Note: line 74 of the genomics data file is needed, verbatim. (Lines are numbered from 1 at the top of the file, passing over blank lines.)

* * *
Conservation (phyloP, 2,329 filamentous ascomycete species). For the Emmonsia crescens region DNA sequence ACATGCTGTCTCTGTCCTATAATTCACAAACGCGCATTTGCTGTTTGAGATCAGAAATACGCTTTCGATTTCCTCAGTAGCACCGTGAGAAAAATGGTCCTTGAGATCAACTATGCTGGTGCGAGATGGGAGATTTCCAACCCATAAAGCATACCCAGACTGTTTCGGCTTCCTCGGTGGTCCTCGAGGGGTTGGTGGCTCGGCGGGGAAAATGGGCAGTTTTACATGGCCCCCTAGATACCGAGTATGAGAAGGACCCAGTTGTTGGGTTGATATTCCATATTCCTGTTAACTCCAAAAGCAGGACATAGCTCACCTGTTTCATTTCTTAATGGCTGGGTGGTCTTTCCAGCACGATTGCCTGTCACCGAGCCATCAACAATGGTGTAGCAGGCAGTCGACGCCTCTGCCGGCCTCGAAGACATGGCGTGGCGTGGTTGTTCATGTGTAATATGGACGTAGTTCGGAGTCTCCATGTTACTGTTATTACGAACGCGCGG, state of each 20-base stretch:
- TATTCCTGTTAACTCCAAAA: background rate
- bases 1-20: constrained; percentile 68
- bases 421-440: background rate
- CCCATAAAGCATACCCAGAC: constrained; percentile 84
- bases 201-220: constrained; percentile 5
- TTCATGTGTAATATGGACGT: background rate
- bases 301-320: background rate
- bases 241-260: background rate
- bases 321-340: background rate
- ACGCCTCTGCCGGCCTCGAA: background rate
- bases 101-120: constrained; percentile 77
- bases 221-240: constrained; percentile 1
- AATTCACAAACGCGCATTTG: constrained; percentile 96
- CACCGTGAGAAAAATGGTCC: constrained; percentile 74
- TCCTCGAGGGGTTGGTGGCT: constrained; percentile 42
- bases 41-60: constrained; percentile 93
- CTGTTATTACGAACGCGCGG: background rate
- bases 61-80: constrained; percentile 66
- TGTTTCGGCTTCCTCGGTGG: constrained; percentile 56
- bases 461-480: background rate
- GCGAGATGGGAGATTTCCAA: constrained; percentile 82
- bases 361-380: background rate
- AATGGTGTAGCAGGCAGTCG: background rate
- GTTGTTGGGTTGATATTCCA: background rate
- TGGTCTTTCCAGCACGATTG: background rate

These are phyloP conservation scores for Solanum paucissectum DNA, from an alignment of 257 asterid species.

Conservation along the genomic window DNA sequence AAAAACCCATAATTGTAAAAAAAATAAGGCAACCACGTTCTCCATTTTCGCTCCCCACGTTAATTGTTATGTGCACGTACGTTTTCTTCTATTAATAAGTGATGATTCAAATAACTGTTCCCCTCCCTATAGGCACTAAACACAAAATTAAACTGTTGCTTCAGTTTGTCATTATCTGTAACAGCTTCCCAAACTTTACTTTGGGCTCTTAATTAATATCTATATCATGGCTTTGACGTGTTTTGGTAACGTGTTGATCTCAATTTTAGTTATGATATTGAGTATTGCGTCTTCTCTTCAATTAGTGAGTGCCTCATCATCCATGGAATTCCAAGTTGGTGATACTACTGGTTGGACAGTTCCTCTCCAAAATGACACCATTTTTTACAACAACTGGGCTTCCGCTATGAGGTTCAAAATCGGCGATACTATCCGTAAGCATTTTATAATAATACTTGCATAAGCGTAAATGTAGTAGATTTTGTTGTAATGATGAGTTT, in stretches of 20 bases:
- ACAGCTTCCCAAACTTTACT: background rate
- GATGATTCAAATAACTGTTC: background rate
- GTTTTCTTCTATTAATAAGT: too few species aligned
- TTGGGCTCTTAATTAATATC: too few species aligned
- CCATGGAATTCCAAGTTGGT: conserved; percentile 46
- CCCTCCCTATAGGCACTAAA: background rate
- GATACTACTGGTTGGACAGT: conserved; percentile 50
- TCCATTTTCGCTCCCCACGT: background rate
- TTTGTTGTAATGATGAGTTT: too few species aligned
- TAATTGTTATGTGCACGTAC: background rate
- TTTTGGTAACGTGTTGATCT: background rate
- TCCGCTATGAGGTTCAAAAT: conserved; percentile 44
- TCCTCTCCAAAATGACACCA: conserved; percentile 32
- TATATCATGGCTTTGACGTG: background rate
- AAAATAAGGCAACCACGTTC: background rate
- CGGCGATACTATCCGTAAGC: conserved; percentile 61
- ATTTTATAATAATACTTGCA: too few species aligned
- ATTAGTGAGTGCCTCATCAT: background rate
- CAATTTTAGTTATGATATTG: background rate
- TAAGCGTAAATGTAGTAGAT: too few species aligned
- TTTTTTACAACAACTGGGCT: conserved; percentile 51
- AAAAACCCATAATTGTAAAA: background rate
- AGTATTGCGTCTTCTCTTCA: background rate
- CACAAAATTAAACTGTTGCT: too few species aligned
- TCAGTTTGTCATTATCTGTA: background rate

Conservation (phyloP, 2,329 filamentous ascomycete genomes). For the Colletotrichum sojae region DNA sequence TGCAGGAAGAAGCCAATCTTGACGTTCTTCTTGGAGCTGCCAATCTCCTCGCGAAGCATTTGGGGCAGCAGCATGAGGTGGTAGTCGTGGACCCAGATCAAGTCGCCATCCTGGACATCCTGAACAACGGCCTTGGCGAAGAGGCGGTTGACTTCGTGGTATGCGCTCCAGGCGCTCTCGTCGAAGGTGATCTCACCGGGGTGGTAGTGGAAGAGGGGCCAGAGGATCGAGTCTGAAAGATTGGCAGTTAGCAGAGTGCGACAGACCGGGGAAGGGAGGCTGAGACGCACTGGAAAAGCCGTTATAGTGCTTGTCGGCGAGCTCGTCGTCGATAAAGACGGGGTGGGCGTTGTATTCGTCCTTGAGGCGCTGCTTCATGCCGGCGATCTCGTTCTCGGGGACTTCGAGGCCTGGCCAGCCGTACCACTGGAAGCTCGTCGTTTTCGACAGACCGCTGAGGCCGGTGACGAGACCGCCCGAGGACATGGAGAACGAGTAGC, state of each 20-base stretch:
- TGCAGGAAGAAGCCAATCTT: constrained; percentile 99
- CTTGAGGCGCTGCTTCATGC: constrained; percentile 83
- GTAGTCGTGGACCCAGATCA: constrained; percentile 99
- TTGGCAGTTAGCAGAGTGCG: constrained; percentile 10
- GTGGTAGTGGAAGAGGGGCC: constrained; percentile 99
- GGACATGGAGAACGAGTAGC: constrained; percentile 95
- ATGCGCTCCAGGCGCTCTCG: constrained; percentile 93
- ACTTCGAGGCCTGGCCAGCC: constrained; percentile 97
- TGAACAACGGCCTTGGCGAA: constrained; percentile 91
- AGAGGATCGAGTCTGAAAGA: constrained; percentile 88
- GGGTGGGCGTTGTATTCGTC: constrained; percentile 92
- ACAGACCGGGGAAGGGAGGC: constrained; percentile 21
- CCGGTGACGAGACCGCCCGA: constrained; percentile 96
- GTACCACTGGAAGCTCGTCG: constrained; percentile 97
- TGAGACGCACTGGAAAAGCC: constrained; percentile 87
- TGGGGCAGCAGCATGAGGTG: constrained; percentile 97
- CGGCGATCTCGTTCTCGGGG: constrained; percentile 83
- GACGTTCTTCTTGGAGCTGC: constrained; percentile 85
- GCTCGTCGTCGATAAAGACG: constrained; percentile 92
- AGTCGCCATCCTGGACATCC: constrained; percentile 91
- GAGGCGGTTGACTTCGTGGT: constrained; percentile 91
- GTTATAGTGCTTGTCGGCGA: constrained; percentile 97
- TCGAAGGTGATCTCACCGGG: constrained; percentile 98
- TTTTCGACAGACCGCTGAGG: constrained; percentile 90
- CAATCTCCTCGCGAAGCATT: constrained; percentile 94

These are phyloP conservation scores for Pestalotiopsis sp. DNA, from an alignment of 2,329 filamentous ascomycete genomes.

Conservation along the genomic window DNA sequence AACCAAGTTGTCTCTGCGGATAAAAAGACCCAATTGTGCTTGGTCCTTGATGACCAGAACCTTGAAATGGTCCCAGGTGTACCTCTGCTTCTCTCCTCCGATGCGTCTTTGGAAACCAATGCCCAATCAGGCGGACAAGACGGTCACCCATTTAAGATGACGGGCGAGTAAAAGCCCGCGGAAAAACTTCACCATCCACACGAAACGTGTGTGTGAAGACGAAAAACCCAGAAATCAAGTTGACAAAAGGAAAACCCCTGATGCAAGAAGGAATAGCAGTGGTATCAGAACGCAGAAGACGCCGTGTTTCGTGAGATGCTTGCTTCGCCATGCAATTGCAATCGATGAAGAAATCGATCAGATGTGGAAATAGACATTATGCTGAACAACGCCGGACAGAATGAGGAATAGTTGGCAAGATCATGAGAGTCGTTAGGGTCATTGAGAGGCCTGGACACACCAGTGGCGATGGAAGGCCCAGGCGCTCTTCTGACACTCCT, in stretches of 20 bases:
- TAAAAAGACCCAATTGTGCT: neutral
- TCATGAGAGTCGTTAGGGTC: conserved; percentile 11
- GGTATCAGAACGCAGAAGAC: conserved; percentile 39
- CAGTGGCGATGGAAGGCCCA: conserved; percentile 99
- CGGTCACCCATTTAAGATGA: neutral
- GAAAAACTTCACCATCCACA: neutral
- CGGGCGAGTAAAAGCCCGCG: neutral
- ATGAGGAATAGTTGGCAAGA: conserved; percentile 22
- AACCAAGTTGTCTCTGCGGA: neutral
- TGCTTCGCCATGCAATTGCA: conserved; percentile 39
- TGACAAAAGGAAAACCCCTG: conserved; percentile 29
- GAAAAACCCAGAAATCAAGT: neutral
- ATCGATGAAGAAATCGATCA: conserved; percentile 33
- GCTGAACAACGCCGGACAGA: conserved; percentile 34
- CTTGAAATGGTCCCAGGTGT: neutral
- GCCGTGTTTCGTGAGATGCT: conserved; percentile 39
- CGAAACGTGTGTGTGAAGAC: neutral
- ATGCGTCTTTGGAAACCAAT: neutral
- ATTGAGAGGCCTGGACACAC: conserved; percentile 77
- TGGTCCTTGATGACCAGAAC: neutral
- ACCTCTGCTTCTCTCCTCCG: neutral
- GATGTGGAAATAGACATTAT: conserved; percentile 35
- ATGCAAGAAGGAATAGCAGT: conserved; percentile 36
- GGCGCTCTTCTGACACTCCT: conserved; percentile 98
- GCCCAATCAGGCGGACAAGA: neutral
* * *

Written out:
- AGTCGCCATCCTGGACATCC: constrained; percentile 91